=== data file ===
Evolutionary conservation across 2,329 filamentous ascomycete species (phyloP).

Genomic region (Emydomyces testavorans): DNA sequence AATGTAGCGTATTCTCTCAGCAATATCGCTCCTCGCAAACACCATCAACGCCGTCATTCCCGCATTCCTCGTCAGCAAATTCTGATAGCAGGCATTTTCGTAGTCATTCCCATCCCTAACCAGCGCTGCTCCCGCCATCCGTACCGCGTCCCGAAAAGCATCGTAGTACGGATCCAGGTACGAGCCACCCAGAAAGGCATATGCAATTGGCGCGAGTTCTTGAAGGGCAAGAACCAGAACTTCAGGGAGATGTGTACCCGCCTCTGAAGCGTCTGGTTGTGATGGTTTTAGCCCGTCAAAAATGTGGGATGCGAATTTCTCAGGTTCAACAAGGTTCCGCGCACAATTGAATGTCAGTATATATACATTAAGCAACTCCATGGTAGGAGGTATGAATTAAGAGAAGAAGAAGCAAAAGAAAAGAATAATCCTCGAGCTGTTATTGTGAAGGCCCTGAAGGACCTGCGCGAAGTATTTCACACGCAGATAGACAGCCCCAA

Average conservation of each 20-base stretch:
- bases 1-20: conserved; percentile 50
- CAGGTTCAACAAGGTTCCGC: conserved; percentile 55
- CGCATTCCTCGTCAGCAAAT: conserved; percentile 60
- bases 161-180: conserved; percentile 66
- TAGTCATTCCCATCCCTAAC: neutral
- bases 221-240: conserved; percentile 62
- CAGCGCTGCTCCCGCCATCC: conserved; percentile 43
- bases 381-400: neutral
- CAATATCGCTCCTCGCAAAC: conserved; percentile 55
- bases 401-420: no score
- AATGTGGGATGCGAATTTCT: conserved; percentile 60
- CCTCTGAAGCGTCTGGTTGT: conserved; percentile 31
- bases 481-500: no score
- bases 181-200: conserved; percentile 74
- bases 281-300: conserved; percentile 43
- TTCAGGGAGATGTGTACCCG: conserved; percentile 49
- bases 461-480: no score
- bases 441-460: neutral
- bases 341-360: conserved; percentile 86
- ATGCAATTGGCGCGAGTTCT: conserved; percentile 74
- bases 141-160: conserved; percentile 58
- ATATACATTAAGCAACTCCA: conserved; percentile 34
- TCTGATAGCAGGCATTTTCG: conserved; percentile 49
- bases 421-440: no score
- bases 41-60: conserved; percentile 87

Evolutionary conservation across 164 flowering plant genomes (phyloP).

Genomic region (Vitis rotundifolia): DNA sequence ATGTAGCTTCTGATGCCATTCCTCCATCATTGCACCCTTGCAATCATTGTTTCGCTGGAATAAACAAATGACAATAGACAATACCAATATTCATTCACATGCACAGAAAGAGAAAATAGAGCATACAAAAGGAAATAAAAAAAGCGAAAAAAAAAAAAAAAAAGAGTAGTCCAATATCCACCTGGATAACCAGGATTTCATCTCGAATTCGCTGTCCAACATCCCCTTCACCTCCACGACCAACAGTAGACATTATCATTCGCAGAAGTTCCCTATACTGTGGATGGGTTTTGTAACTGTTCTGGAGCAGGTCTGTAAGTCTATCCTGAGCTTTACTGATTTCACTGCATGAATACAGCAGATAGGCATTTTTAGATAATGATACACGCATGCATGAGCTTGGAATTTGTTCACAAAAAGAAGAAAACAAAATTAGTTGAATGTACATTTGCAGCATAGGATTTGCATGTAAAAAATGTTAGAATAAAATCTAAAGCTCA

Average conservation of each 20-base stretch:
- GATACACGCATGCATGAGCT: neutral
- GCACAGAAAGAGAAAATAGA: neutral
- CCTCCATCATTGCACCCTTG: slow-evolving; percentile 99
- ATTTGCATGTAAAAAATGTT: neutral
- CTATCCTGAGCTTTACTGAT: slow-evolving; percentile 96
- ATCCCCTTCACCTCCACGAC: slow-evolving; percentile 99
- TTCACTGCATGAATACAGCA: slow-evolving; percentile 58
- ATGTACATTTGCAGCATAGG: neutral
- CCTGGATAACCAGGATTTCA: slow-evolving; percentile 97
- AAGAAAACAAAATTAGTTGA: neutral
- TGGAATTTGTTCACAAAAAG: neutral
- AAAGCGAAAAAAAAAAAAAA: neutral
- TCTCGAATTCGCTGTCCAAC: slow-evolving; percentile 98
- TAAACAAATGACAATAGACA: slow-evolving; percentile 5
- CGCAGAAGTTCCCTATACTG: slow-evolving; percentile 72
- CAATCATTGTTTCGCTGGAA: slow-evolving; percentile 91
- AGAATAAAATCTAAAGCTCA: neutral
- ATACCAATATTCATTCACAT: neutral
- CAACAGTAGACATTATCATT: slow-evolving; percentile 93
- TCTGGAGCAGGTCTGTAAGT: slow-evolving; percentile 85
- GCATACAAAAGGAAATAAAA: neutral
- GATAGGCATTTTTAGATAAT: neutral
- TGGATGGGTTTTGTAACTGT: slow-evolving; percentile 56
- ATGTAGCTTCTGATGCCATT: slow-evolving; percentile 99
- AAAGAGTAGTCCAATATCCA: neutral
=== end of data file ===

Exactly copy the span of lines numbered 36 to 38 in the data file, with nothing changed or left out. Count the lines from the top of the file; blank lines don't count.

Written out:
- CTATCCTGAGCTTTACTGAT: slow-evolving; percentile 96
- ATCCCCTTCACCTCCACGAC: slow-evolving; percentile 99
- TTCACTGCATGAATACAGCA: slow-evolving; percentile 58